Committee for Children Blog

Why Empathy Alone Won’t Stop Bullying

empathy, kindness, social emotional learning, SEL, second step

Did you know that people who bully often know exactly how their targets will feel when they bully them? That is, they have the ability to understand the impact of their actions from their targets’ perspective. This ability is a core component of empathy. Think about it this way: Bullying is intentional negative behavior that’s repeated and involves an imbalance of social or physical power. So it makes sense that people who bully others would leverage what they know will hurt the people they’re bullying.

Clearly just making sure students have empathy for each other isn’t enough to prevent bullying. So it’s important to understand what empathy is and how it can influence positive behavior.

What’s Empathy?

The Second Step Program’s definition of empathy is “the ability to feel and understand what someone else is feeling.” The definition doesn’t include feeling care or concern for how someone else is feeling, but it’s often assumed that it does, and empathy is frequently conflated with sympathy or kindness. People who have empathy simply feel and understand how someone else is feeling. In other words, someone may have empathy for another person, but may not take the next step and feel concern for that person and then respond with kindness.

Why Teach Empathy?

As stated in the K-5 Review of Research of our Second Step Program: “Being able to identify, understand, and respond in a caring way to how someone is feeling provides the foundation for helpful and socially responsible behavior, friendships, cooperation, coping, and conflict resolution.”

Teaching empathy to young people—in the case of our Second Step Program, children in kindergarten through eighth grade—sets the foundation for teaching the next step, which is teaching the importance of caring about how others feel and then acting with kindness toward them. In short, kindness is empathy in action.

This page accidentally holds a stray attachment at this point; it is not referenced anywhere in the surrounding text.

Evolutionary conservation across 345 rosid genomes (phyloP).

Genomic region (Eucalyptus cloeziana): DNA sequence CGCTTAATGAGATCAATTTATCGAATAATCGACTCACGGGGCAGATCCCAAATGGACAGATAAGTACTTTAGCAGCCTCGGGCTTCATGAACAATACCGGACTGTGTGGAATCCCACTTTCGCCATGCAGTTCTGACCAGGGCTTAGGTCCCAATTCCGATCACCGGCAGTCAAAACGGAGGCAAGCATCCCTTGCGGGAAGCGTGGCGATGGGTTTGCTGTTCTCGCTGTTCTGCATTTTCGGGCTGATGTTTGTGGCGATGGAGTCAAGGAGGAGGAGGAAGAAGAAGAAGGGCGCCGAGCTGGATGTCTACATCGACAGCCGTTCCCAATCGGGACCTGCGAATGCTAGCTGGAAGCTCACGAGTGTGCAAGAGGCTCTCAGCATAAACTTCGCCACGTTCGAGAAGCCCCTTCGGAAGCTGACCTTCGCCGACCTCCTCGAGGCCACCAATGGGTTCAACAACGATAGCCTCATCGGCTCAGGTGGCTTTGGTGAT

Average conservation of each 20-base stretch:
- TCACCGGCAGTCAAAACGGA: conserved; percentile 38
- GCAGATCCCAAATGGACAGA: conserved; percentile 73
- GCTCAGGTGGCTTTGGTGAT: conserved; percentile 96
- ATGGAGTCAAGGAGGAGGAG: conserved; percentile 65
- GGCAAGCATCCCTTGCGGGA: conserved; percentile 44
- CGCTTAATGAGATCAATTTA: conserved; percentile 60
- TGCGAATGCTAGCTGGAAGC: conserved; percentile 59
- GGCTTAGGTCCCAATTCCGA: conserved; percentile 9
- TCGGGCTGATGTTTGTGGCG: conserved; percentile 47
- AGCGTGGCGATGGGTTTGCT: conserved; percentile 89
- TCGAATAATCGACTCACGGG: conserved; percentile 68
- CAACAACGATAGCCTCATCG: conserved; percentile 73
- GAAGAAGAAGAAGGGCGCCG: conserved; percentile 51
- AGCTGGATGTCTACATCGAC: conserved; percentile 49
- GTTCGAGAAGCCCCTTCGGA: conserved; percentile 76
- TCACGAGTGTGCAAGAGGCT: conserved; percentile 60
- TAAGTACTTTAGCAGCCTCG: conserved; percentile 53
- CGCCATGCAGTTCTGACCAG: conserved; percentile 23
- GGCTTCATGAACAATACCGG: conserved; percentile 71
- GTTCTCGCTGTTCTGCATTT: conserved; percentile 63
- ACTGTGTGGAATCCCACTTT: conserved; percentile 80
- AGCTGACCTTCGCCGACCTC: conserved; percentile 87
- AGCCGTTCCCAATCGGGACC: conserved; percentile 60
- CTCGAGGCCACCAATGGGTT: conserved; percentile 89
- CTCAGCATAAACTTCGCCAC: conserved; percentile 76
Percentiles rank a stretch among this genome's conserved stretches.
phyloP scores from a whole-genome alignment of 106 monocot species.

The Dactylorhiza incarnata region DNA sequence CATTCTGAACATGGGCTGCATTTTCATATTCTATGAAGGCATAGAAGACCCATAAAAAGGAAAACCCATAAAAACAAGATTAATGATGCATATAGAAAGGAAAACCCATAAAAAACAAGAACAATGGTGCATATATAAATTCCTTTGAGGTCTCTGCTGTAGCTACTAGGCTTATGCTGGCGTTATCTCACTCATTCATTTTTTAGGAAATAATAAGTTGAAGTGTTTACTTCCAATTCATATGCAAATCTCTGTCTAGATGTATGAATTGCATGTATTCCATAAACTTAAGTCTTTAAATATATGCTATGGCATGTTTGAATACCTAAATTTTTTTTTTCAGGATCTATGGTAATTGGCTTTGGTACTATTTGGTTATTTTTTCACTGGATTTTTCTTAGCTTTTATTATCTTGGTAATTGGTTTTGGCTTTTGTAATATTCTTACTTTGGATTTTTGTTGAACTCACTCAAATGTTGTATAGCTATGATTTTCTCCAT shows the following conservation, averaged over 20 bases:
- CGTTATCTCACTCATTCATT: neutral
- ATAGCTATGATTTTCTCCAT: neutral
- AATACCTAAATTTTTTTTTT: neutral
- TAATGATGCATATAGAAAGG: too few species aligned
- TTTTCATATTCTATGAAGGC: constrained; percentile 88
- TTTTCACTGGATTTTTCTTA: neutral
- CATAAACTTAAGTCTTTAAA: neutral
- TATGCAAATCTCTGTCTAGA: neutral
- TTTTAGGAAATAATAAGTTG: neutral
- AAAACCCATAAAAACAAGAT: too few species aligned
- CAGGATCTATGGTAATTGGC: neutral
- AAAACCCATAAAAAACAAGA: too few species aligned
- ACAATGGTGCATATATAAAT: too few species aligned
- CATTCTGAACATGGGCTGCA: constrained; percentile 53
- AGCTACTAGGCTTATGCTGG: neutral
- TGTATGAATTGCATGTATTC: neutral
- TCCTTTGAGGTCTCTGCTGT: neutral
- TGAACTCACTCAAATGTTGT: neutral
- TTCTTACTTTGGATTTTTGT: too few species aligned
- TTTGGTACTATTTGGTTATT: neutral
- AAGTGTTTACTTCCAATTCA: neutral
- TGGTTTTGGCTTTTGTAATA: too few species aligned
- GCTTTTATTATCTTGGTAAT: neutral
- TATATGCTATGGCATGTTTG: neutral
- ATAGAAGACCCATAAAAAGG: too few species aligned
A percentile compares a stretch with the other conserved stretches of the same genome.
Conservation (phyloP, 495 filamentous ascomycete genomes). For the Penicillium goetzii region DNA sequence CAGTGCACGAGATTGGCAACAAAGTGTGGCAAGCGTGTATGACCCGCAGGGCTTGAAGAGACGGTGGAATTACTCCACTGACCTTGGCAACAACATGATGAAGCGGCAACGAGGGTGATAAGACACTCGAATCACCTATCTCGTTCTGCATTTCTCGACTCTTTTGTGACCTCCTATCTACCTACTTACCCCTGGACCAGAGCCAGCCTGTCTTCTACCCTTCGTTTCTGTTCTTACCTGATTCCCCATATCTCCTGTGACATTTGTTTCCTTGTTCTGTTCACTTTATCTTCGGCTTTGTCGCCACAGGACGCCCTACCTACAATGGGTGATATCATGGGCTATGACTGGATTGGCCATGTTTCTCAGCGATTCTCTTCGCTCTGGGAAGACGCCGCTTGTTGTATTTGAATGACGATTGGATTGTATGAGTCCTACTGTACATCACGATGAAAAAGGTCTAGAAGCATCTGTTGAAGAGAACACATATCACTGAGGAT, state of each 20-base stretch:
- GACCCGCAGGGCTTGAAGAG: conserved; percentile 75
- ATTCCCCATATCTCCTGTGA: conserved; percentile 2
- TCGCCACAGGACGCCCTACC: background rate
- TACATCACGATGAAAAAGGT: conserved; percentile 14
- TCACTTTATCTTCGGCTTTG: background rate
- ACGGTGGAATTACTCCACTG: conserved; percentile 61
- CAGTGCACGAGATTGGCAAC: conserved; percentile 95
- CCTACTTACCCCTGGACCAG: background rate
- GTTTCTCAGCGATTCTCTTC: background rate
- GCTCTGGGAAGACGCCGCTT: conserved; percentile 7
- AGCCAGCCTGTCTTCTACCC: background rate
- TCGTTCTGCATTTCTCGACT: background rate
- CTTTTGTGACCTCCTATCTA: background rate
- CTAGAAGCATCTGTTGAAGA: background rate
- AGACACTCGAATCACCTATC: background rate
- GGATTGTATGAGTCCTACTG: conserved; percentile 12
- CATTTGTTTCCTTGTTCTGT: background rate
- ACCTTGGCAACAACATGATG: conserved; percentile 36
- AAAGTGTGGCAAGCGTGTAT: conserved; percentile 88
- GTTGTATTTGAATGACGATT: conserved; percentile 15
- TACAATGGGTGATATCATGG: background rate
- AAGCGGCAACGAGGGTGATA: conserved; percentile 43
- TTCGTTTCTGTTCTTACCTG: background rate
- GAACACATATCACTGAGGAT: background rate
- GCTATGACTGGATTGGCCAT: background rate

Kindness is empathy in action!

Making Kindness the Norm

Creating a positive school environment and class climate where kindness and prosocial behavior is the norm (behavior that’s positive, helpful, and intended to promote social acceptance and friendship) helps students feel safer and sets the expectation that students will treat each other and the teacher with respect. It can reduce the likelihood of bullying and help students feel more comfortable reporting bullying if it happens.

Important factors in creating a positive classroom climate:

  • Developing and reinforcing class rules and norms that clearly support safe, respectful, and kind behavior
  • Promoting positive peer relationships to create an environment where students support and are kind to one another
  • Building positive relationships with all students to show them you care both about their progress in the classroom and about them as human beings

Building a foundation of empathy and teaching children that kindness is empathy in action can help them create stronger, more positive relationships in and out of school and can help reduce bullying.

Read more about how to create a positive classroom climate and check out our bullying prevention page, where you’ll find free classroom activities, videos, and more. Second Step users can go to their Dashboard at to find Class Climate Resources in your Bullying Prevention Unit and Child Protection Unit. (Pro Tip: Use the search function!)